Drives and Motivation Revisited

After our first episode on “It’s Time To Drop the Drive Word” we received a very thoughtful comment from Mr. Tom Aaron, CPDT-KA, ABCDT  from Fetchmasters Dog Training.  Tom and his wife Linda are changing the world of gun dog training by introducing new and innovative protocols focusing more on positive reinforcement procedures rather than the more traditional aversive  training techniques common to field work.

We have Tom’s permission to share and discuss his comments about the idea of drives and what they mean for those involved in gun dog and field training.  We thank Tom for his detailed examples and for fostering further discussion on this topic.


One of our goals throughout our professional careers, is to bring the science of animal behavior to our work with both pet owners and pet professionals.  The application of scientific knowledge to real world issues involving animals can’t help but improve our understanding, care and management of the critters we all care so deeply about.



  • Suzanne-Dan

    December 7, 2017

    Glad you liked it Peter! Thanks for taking the time to let us know.

  • Peter P

    November 19, 2017

    Great podcast! I really enjoyed this one

  • Suzanne-Dan

    October 4, 2017

    Great comment Tom, thank you. Since you know you are looking for very specific behaviors or tendencies, it would seem to only make sense that your terminology reflect that. Otherwise it’s kind of like buying a top of the line, high end computer and putting outdated software on it that can’t take advantage of the power of the hardware. Maybe not a great analogy, but just the one that came to mind!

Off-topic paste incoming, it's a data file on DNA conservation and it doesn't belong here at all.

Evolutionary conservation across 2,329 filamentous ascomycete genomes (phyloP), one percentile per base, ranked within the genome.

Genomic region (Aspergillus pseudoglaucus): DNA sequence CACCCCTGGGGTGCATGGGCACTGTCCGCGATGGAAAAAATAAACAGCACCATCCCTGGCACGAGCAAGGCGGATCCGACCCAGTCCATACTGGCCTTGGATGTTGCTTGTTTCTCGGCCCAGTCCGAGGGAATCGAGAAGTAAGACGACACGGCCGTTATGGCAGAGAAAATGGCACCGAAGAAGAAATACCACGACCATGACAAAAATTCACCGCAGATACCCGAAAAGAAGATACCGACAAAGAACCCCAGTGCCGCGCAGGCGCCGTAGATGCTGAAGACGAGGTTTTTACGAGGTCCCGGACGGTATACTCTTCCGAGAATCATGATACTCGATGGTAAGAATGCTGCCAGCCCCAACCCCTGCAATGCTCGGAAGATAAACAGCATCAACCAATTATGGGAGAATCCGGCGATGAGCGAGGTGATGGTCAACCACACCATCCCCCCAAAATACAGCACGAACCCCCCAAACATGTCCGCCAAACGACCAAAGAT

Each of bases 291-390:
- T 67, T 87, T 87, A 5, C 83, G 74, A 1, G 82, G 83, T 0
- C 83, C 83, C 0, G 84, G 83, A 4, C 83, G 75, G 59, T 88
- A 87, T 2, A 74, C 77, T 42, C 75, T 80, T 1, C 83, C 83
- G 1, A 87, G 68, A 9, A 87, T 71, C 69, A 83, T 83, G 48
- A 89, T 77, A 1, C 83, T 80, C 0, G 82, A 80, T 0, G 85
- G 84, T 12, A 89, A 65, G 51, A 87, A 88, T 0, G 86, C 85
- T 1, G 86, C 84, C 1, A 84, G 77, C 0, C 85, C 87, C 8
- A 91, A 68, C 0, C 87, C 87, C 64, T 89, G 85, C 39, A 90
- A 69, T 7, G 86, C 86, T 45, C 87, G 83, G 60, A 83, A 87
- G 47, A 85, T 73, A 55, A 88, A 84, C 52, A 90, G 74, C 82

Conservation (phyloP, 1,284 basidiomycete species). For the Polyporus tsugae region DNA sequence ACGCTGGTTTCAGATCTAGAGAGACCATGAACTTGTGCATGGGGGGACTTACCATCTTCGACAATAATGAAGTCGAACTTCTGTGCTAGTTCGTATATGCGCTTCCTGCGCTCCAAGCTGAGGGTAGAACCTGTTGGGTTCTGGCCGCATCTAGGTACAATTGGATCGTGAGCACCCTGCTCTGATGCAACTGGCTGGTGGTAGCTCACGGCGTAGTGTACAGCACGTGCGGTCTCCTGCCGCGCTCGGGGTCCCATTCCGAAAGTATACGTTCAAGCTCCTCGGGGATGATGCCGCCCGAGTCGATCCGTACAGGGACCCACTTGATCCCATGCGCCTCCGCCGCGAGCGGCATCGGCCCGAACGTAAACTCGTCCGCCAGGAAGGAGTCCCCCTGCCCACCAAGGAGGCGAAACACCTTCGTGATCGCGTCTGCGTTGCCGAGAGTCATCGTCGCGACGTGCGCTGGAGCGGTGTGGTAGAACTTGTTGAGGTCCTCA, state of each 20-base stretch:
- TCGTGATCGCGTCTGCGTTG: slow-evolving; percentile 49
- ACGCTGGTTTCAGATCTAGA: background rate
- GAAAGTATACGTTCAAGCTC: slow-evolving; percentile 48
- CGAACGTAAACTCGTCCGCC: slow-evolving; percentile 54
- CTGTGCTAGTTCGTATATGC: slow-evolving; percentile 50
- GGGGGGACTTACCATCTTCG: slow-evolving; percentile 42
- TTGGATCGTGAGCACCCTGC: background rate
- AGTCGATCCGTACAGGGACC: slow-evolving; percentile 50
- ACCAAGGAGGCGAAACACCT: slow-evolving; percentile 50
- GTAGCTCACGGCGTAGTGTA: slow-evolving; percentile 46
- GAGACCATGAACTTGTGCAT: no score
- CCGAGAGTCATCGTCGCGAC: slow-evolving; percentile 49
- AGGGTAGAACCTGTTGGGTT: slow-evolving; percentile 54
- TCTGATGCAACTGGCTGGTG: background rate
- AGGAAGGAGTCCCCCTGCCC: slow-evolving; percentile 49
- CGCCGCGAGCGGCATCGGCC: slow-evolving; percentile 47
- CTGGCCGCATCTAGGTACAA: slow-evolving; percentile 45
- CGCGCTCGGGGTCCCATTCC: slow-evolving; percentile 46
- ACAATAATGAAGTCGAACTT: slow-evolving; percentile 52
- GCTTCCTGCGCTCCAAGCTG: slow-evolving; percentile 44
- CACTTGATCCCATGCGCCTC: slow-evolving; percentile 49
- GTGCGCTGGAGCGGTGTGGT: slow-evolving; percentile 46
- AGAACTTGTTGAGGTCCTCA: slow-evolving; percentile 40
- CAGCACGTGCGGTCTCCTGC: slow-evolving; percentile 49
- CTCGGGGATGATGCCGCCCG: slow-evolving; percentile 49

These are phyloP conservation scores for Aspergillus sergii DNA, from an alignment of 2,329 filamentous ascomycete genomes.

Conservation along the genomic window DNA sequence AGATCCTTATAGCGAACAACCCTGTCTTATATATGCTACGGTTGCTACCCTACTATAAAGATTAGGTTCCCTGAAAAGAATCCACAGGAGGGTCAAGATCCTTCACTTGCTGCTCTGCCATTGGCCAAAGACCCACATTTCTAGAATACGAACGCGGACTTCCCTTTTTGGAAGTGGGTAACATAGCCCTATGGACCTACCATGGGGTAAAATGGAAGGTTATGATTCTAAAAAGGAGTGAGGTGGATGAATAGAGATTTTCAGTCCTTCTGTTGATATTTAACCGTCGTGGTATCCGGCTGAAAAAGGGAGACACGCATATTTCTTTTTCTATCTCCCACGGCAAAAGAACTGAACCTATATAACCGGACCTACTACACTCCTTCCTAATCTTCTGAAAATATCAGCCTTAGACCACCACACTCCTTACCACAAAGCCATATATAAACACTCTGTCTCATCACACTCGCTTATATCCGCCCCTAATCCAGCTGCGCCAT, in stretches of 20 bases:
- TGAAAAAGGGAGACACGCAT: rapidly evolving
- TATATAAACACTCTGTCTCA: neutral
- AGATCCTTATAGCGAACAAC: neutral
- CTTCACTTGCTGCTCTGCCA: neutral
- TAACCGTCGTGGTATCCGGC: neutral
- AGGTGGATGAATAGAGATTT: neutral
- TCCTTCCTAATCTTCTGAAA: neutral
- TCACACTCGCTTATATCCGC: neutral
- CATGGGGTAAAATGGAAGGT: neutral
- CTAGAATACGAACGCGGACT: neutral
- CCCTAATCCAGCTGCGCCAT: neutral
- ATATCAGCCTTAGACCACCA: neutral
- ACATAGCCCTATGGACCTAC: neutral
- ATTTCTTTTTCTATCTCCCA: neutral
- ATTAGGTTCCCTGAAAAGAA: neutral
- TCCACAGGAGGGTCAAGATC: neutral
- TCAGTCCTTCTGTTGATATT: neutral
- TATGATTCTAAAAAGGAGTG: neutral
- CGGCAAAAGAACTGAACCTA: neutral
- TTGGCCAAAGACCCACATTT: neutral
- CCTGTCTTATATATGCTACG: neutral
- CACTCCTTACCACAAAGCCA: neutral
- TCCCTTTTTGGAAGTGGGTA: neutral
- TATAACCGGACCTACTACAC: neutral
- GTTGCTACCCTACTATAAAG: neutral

• Thomas Aaron, CPDT-KA

    September 29, 2017

    Great discussion. Thank you for digging into my previous comments and testing them against modern scientific research and terminology.

    While the word “drive” has come to be substantially misued in the pet dog world to describe many knds of unwanted behavior, in the gun dog world I think its meaning has always been assigned to certain desires and behavior sequences that predict a dog’s success as a bird dog.

    Perhaps it is better, as you suggest, to start helping the terminology of my field to evolve and become more scientific. After all, we are looking for some very specific tendencies when we evaluate gun dog pups, and there is no universal definition of “prey drive” or “retrieving drive” that is agreed upon across niches.

    At the end of your podcast, you asked (and I paraphrase): WHY NOT describe precisely what we are looking for rather than use the word “drive?”

    There is a modern part of me that wants to say, “Right on!”

    But there is a stubborn side of me that wants to retort, “A rose by any other name …”

    But I will promise you this: Should I use the term drive amongst clients and colleages from this day forth, I shall qualify it stringently.

    Tom Aaron, CPDT-KA
    FetchMasters, LLC

Leave A Response

* Denotes Required Field